Hagia Sophia

Hagia Sophia in Istanbul Turkey

The name means Holy Wisdom. Built in only 6 years, 532 to 537, it was the largest Christian Cathedral in Constantinople.  Previously two other churches by the same name were built on the same space but had been destroyed in riots. In 1054 it became a Greek Orthodox Cathedral and a Roman Catholic Cathedral in 1204. In 1261 it went back to a Greek Orthodox Cathedral until 1453 when the Ottoman Empire changed it into a Mosque.

In 1931 it was closed for four years and reopened in 1935 as a museum. In 2014 it was ranked as the second most visited museum in Turkey with an average attendance of almost 3.3 million per year. In 2015 it was the most visited tourist attraction in Turkey.

Hagia Sophia in Istanbul, Turkey

Initially, there was only one minaret. Now, there is one pink one and three white ones which are the newest.

Hagia Sophia has a single pink minaret on the right.

Inside is dimly lit by the windows in the domes.

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The walls contain the collected art of 1600 years

restoration is ongoing in 2016

gold is prominently displayed

Look up, much of the artwork is on the ceiling

In spite of the amazing architecture of the time, the highlight is the three domes with windows to let in light and to reduce the weight of the domes.

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Basilica Cistern

The Basilica Cistern in Istanbul, Turkey

Near the Hippodrome and the centre of ancient Constantinople is the largest Cistern in the city. There is nothing to see from the street level because all of the magic is happening below the streets and parks and buildings.  There are several hundred cisterns in the city.

Down the steps from street level.

There is a picture booth on the left.

For an additional charge, you can have your picture taken while you are dressed in the silk apparel of a Sultan.

Waiting in silk Sultan costumes

This magical space has been an inspirational setting for many novels and movies. In 1963, the James Bond story, From Russia with Love, took a boat through the cistern and filmed many scenes in the city nearby. The cistern is featured in Clive and Dirk Cussler’s 2010 Dirk Pitt fiction novel, Crescent Dawn and The Navigator. In 2013 Jean-Baptiste Andrea’s film thriller Brotherhood of Tears filmed parts here. Dan Brown featured the inverted Medusa pillar in the 2013  novel Inferno and of course the movie too. In the 2015 Marvel novel Black Widow: Forever Red by Margaret Stohl, the climax takes place in this cistern.

9 metres high and covers 9800 square metres.

It seems like the length and width change frequently

336 columns support the roof

Of course, a cistern has to be filled with water. And where there is water there can be fish.  I am wondering if they serve the same purpose as the canary in the mine.

fish swimming in the cistern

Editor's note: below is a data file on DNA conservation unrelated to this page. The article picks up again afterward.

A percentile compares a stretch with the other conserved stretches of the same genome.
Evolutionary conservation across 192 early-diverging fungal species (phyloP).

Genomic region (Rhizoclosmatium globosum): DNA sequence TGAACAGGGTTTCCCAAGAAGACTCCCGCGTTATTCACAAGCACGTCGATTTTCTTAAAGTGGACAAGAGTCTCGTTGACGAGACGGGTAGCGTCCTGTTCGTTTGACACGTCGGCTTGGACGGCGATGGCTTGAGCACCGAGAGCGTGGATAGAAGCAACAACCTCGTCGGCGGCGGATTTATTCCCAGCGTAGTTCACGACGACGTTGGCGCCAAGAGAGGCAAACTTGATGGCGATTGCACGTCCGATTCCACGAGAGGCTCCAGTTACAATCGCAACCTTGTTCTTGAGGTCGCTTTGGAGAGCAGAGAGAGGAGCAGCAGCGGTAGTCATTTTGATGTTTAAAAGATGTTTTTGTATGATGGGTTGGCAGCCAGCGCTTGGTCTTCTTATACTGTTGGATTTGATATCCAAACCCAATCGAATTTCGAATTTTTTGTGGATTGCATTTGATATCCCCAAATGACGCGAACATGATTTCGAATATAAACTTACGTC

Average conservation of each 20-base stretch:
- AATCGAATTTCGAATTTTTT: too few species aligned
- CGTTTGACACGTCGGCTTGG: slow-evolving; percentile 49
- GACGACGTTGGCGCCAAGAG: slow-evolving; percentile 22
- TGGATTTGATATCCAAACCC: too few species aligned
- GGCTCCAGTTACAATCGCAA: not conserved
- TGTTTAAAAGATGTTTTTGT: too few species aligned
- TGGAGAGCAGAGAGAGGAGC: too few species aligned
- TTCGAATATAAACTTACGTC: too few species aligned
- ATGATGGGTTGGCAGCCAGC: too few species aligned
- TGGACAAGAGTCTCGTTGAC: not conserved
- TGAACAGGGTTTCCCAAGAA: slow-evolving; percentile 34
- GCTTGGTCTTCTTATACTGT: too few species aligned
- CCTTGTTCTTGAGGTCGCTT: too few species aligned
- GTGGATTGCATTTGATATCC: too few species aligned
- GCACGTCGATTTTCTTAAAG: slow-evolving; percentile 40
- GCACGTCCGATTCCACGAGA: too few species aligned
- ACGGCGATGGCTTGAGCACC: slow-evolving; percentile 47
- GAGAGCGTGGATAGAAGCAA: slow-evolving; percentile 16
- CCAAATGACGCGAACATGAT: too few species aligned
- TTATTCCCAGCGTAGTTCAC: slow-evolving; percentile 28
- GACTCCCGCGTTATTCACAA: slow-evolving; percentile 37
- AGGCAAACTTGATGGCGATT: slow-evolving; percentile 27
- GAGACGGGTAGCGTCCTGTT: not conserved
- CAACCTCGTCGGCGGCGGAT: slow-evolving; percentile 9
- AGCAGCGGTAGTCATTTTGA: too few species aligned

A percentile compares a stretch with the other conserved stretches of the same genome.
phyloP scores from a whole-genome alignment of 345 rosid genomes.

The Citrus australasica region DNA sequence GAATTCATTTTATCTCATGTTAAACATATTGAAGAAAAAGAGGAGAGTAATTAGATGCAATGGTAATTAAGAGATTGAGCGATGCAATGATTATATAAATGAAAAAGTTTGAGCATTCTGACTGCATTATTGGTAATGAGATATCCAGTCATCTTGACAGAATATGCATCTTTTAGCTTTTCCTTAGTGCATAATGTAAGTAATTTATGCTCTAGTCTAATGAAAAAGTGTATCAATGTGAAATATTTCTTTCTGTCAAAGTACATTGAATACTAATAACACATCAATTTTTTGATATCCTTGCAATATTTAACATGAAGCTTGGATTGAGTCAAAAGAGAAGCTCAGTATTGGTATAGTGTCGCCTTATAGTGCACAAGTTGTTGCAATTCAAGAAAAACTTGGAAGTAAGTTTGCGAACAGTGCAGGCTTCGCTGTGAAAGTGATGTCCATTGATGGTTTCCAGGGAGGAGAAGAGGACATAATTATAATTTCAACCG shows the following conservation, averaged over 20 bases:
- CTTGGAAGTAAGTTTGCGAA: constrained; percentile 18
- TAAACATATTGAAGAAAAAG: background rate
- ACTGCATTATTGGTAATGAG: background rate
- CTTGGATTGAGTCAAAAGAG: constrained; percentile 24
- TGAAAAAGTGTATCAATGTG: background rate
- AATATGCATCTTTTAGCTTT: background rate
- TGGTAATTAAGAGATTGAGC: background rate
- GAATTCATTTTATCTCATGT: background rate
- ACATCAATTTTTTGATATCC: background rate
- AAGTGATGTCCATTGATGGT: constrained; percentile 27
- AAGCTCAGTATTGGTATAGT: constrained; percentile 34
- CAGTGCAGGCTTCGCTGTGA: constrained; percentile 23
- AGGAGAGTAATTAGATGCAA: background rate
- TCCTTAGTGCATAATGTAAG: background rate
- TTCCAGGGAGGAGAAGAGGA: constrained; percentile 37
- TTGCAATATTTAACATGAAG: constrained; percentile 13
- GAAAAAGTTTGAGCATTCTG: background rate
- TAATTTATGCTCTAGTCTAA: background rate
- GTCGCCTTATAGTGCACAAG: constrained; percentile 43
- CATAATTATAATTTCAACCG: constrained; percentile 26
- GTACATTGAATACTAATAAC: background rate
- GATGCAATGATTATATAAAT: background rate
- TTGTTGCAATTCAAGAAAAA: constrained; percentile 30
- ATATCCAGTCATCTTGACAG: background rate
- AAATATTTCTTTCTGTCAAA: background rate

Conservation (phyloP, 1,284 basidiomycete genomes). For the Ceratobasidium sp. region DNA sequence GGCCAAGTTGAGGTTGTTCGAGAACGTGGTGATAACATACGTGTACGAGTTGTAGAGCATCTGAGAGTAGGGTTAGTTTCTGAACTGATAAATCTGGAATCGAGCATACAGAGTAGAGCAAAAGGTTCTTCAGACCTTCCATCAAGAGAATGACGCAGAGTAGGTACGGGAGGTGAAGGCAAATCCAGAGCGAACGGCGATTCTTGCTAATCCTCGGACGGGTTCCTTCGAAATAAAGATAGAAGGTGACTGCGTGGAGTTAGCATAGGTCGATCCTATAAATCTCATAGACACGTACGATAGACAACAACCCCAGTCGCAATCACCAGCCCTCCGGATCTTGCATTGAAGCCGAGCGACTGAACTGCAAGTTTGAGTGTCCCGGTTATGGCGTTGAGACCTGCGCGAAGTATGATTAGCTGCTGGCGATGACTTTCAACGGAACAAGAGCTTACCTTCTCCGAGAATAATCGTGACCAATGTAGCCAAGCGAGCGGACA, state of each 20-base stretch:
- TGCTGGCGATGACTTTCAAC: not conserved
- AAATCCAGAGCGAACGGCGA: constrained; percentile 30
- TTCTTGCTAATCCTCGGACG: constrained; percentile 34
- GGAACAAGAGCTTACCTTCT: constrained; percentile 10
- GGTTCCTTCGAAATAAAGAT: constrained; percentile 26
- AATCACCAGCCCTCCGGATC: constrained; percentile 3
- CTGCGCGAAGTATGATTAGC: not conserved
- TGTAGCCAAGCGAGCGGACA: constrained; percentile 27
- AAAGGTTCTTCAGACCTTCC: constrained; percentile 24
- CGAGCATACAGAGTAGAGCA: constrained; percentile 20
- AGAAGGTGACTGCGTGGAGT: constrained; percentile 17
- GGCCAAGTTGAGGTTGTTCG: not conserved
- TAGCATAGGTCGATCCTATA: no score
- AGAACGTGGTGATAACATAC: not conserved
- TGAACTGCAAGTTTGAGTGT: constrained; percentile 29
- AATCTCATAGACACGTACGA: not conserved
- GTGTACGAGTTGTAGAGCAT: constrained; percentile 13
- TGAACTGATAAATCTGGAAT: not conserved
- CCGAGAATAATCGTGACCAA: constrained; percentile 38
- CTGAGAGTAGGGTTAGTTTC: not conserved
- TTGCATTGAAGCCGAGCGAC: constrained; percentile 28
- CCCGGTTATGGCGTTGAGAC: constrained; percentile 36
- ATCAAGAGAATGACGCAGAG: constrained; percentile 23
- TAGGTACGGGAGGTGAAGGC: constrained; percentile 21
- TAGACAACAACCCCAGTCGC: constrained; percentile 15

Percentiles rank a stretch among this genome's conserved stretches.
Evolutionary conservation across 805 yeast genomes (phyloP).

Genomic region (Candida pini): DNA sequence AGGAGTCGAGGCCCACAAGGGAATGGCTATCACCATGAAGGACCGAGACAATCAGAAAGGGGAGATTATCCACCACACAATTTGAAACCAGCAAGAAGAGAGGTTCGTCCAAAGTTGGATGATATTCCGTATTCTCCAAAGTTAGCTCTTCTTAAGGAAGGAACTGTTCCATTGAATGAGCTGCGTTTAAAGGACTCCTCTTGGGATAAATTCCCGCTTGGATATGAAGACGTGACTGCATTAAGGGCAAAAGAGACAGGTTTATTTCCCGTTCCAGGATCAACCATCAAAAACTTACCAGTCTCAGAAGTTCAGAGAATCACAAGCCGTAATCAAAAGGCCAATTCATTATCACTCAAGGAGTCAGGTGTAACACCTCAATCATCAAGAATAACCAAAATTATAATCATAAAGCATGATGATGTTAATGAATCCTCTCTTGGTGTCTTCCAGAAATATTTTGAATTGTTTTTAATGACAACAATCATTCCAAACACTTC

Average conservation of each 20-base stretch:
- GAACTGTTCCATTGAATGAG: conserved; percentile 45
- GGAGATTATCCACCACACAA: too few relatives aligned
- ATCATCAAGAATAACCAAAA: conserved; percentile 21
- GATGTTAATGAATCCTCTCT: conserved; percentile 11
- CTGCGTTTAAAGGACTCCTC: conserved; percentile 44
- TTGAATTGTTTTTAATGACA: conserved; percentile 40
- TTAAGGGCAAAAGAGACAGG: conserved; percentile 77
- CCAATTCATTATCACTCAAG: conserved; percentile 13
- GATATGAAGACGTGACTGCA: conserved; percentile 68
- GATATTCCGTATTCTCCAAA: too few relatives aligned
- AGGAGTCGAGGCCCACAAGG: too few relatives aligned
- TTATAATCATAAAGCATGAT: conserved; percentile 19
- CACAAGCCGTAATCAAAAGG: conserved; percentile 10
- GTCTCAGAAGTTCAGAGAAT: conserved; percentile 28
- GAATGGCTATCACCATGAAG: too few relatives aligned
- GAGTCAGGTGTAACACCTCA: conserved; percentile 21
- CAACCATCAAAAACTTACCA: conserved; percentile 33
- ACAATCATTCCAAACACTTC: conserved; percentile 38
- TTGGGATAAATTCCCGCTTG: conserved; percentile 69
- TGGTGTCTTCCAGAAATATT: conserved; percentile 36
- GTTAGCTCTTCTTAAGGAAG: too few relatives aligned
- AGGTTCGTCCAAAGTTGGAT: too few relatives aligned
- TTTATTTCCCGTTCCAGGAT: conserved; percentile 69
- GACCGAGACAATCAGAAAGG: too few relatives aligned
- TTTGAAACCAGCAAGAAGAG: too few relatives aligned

Exploring the darker corners.

Where it is less well lit, it is nice to have handrails along the walkways.

hang on to the rail

Lights emphasise the Roman vision.

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The Hippodrome in Istanbul, Turkey

The oldest monument of Constantinople stands in the Hippodrome, a public square, originally the ancient circus for chariot-racing. In the centre is a spina, the longitudinal barrier in the centre of the Hippodrome. In the centre of the spina are two obelisks. The larger one of pink granite was brought from Egypt and erected for the Roman Emperor Theodosius I in CE 390.  It was originally made for Thutmose III, who ruled Egypt from BCE 1479 to 1425 . ( almost 3500 years ago) It is very well preserved.

Mounted on a very sturdy base telling more of the story.

The second obelisk stands a short distance to the side.

Erected 390 AD for  DIKILITAS

Egyptian language on the top

While in transit, down the Nile River, part of the base was removed.

At the far end of the Hippodrome is a fountain to commemorate the visit of Kaiser Wilhelm in 1898 and the formation of an alliance. The alliance brought the Ottoman empire into the first world war and weakened the Ottoman military.  Mustafa Kemal Ataturk led a revolt for independence and became the first president of the Turkish Republic in 1923.

Kaiser Wilhelm Fountain

A beautiful gold mosaic tile ceiling in the dome.

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Ephesus 5

Headline:  Apostle Pauls Causes Riot at Great Ephesus Theatre

The Great Theatre is the most magnificent structure in Ephesus. There are 24000 seats and 1000 standing places. It is the largest amphitheatre in Asia Minor. The walkway below leads from the Celsus Library, through the Agora Gate, past the Gymnasium (school) to meet the Harbour Road in front of the Great Theatre.

The road from the marketplace to the great theatre.